Post Office Fears Service Slowdown, Asks OSHA to Delay 'Vaccine-or-Testing' Mandate

On Tuesday, Deputy Postmaster General Douglas A. Tulino sent a letter to the Occupational Safety and Health Administration (OSHA) asking for an exemption to its Emergency Temporary Standard policy that requires all businesses with over 100 employees to implement mandatory COVID-19 vaccinations or comply with weekly testing beginning on January 10.

"The USPS requests a temporary variance from the newly published OSHA 'COVID-19 Vaccination and Testing; Emergency Temporary Standard' (ETS)," the statement read.

"The Postal Service also requests an Interim Order allowing the Postal Service to use its proposed alternate means of protection, on a temporary basis, while the courts determine the legality of the ETS."

The letter specifically asked OSHA to delay the deadline for the Postal Service to comply for an additional 120 days.

Tulino expressed concern that compliance with these guidelines might lead to employee protests or worse, a massive wave of resignations. Either scenario would lead to slower delivery times, he argues, which will negatively affect both the institution and the nation at large.

Re-opening Continues Across Densely Populated New York
The Postal Service asked for a delay on the vaccine-or-testing requirement. Here, A USPS worker wearing a mask puts envelopes in a mailbox on August 13, 2020, in Ventnor City, New Jersey. Photo by Alexi Rosenfeld/Getty Images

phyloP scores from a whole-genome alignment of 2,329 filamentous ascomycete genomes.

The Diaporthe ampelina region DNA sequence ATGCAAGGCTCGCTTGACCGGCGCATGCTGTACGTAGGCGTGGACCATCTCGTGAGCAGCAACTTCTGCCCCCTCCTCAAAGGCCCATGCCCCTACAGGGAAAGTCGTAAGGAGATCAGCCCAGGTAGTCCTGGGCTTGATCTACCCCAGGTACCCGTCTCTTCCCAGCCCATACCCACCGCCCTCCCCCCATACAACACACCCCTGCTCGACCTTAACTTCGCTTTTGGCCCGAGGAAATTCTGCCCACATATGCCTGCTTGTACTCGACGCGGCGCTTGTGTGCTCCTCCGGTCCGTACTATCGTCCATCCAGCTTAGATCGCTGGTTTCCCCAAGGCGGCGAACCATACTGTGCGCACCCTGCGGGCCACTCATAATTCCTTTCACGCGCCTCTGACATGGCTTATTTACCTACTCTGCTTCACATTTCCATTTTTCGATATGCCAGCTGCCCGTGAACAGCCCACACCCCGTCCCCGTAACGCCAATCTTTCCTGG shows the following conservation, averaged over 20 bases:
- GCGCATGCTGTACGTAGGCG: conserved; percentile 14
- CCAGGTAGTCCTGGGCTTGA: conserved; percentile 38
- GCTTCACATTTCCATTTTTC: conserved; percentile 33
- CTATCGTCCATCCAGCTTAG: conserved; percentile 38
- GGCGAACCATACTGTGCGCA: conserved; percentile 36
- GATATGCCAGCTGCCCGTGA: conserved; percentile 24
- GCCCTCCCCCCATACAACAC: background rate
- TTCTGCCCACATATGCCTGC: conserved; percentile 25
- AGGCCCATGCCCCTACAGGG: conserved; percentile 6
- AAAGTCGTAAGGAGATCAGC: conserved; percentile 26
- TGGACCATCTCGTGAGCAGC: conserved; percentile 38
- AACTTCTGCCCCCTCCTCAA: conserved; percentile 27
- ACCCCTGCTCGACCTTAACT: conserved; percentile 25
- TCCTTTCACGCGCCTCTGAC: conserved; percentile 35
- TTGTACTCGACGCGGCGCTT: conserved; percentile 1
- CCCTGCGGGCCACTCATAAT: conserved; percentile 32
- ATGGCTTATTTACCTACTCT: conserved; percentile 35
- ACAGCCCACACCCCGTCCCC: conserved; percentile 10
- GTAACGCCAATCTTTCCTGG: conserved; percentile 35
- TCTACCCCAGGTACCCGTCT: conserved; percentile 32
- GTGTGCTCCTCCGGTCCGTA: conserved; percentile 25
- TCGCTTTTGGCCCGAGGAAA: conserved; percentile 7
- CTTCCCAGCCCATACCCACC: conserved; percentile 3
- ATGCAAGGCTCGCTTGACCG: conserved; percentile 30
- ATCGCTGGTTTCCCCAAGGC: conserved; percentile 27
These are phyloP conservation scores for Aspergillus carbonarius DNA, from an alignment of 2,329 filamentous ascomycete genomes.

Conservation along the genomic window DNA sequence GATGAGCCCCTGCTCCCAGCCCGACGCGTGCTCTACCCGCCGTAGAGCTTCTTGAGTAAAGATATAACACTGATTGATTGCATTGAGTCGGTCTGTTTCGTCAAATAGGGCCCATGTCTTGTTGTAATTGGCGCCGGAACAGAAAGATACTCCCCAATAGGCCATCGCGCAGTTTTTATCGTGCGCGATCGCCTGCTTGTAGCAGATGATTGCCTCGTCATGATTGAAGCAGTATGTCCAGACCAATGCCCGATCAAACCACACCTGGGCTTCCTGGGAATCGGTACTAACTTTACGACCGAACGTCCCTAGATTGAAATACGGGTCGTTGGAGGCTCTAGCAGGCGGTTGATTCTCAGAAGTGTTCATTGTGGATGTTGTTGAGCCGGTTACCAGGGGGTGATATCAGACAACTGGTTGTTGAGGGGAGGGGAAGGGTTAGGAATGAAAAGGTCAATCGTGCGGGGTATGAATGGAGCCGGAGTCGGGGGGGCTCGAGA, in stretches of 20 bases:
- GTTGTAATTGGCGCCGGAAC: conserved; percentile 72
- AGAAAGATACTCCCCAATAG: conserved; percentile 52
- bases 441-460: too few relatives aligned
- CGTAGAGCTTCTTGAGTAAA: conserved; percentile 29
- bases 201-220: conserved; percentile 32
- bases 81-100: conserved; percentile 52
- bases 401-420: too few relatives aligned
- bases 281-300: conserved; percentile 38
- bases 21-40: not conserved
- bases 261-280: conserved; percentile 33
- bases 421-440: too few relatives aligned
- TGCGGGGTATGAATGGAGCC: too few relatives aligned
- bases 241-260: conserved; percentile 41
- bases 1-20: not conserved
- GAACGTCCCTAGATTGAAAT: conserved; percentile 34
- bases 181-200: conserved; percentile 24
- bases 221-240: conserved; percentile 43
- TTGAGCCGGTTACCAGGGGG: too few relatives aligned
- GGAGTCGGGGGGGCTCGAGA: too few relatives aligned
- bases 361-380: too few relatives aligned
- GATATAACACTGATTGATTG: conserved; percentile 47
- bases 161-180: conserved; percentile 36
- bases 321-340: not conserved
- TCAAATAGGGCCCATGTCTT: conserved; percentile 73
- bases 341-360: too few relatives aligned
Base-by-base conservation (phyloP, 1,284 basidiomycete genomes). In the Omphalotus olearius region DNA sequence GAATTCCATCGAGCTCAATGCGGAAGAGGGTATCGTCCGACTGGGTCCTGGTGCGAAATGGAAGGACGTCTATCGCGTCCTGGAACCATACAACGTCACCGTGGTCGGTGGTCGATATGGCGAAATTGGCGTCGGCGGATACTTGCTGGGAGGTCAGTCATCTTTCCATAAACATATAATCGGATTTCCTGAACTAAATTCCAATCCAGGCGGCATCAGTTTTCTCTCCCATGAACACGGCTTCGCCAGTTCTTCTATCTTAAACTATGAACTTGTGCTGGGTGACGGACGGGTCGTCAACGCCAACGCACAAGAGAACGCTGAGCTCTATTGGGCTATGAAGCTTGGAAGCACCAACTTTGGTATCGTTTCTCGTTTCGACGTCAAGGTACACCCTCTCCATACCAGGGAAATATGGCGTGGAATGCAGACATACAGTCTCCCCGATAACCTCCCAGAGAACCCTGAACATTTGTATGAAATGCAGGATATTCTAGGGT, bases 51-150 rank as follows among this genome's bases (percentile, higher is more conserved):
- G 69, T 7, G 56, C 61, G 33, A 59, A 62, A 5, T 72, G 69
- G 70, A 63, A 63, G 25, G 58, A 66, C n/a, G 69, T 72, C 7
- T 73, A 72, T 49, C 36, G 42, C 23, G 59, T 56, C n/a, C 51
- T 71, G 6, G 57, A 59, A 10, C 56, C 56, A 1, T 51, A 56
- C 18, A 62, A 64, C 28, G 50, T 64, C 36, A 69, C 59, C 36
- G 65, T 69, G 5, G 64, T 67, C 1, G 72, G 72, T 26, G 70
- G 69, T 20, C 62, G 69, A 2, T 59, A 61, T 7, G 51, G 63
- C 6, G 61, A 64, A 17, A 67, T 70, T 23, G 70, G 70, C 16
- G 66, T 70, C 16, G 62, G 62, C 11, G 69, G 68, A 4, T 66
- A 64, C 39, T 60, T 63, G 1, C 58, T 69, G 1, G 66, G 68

"A dramatic loss of employees at a time when the labor market is extremely tight and in the middle of the Postal Service's Peak Season would have a potentially catastrophic impact on our ability to provide service," the letter said.

According to Tulino, the Postal Service, one of the largest civilian employers in the U.S., will be unable to meet the January deadline, citing "inadequate staffing" among other logistical issues.

With over 30,000 locations across the country, USPS added that it faces obstacles to collecting employee medical information and negotiating with the unions representing postal employees.

The Service wants to continue using its current COVID-19 policies, which include mask-wearing, isolation of symptomatic employees and the thorough cleaning of facilities, while their exemption request is being decided.

"We respectfully suggest that the nation cannot afford the additional potential substantial harm that would be engendered if the ability of the Postal Service to deliver mail and packages is significantly negatively impacted," the statement continued.

A Labor Department spokesperson told Reuters that they have received the request from the USPS and are currently reviewing it.

The Supreme Court is set to hear arguments on the legality of OSHA's Emergency Temporary Standard policies on Friday.